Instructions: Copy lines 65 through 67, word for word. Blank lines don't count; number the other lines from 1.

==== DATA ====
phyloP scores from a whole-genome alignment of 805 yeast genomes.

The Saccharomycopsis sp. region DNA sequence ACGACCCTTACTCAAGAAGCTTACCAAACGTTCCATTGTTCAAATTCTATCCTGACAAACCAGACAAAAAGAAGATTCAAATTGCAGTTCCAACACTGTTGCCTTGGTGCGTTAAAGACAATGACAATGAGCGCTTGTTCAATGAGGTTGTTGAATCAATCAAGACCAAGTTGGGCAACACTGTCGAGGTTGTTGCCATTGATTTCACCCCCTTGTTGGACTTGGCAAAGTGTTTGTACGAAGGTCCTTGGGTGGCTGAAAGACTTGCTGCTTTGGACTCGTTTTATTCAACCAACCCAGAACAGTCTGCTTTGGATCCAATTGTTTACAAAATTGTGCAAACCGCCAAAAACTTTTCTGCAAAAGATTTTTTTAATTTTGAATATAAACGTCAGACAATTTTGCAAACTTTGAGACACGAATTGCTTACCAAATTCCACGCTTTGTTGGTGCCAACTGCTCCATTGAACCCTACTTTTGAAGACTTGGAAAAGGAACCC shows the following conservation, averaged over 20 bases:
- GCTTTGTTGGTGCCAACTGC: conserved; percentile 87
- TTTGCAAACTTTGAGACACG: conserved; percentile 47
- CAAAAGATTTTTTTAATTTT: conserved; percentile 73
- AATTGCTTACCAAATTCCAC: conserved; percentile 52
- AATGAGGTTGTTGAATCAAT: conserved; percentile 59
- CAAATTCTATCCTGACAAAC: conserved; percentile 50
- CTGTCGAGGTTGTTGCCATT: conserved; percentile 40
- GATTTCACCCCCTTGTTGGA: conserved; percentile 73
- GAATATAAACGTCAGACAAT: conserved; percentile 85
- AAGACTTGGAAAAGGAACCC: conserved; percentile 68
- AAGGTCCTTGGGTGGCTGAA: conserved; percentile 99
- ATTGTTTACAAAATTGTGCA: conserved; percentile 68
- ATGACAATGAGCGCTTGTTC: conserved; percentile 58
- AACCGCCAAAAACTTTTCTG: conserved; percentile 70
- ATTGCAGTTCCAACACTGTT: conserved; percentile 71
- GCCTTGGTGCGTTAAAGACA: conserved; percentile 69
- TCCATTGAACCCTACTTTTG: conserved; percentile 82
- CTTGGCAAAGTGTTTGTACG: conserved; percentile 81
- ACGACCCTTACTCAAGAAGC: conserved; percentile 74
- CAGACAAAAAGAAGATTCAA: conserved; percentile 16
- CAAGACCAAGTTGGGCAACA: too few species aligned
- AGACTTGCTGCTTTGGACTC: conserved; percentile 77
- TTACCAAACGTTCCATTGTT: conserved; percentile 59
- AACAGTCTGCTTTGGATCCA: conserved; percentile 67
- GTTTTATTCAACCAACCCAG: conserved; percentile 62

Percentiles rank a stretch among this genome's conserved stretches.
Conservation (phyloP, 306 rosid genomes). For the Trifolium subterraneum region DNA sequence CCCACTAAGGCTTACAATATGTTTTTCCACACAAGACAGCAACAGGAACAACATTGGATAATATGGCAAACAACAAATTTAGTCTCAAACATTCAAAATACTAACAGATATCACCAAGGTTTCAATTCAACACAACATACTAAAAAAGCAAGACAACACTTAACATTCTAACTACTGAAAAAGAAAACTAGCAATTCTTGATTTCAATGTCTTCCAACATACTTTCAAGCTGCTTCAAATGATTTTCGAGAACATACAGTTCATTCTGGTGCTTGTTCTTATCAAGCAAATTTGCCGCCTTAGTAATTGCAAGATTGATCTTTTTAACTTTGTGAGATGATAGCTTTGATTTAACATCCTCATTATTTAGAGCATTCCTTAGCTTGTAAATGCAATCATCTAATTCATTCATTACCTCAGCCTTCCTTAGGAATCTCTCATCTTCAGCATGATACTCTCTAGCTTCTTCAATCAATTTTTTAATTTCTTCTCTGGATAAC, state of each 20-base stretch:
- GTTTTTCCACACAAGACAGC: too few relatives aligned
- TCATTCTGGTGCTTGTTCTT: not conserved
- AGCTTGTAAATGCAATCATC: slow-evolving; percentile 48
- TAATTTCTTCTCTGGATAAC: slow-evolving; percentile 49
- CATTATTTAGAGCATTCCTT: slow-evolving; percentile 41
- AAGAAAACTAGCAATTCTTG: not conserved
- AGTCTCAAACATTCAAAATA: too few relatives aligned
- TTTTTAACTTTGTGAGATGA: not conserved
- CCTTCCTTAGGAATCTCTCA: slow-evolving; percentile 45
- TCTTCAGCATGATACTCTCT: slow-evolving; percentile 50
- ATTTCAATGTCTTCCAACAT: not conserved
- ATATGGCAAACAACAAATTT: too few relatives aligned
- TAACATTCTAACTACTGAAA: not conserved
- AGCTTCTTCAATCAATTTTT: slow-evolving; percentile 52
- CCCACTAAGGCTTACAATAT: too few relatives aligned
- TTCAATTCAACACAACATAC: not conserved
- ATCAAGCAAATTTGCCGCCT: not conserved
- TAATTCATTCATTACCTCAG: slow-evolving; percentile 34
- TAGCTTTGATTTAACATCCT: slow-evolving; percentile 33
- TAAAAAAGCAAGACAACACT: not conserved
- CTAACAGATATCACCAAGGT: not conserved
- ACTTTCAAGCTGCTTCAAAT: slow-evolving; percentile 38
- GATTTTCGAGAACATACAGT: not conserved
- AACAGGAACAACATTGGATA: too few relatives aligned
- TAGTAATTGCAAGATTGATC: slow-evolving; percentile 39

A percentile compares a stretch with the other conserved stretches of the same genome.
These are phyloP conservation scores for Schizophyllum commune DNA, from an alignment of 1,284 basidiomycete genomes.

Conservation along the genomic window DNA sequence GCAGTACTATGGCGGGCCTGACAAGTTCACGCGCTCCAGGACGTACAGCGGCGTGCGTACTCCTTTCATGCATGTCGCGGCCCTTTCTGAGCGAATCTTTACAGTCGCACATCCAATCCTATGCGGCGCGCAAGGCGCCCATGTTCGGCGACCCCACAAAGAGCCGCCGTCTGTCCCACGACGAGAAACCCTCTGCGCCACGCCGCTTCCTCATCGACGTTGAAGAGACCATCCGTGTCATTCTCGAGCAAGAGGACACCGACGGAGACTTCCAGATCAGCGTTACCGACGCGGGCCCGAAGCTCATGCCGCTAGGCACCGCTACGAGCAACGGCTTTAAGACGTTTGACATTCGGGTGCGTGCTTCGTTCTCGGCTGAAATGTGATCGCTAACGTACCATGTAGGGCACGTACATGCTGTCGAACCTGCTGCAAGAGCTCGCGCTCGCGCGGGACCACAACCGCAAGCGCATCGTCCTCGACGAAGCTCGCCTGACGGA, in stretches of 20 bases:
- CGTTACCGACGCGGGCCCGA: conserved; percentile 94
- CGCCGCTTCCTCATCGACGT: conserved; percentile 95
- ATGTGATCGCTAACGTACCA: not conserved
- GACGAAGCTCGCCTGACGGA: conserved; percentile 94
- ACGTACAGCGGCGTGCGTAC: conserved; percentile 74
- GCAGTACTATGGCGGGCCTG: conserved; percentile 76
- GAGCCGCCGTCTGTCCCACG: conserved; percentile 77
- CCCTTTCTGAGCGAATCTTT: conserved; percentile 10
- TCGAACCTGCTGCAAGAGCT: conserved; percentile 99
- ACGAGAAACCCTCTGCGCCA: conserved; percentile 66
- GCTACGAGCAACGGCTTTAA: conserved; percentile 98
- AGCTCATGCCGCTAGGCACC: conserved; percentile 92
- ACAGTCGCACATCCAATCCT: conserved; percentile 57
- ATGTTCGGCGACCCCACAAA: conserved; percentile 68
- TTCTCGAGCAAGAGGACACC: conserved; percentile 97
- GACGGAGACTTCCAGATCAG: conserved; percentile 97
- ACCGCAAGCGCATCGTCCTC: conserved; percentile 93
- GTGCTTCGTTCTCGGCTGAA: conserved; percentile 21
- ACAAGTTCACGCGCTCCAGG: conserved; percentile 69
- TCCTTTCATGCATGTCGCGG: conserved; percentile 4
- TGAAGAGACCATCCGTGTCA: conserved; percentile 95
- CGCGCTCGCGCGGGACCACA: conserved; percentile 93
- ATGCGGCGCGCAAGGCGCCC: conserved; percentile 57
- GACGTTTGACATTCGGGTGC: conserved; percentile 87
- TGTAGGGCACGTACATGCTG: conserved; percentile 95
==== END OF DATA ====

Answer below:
- CCCTTTCTGAGCGAATCTTT: conserved; percentile 10
- TCGAACCTGCTGCAAGAGCT: conserved; percentile 99
- ACGAGAAACCCTCTGCGCCA: conserved; percentile 66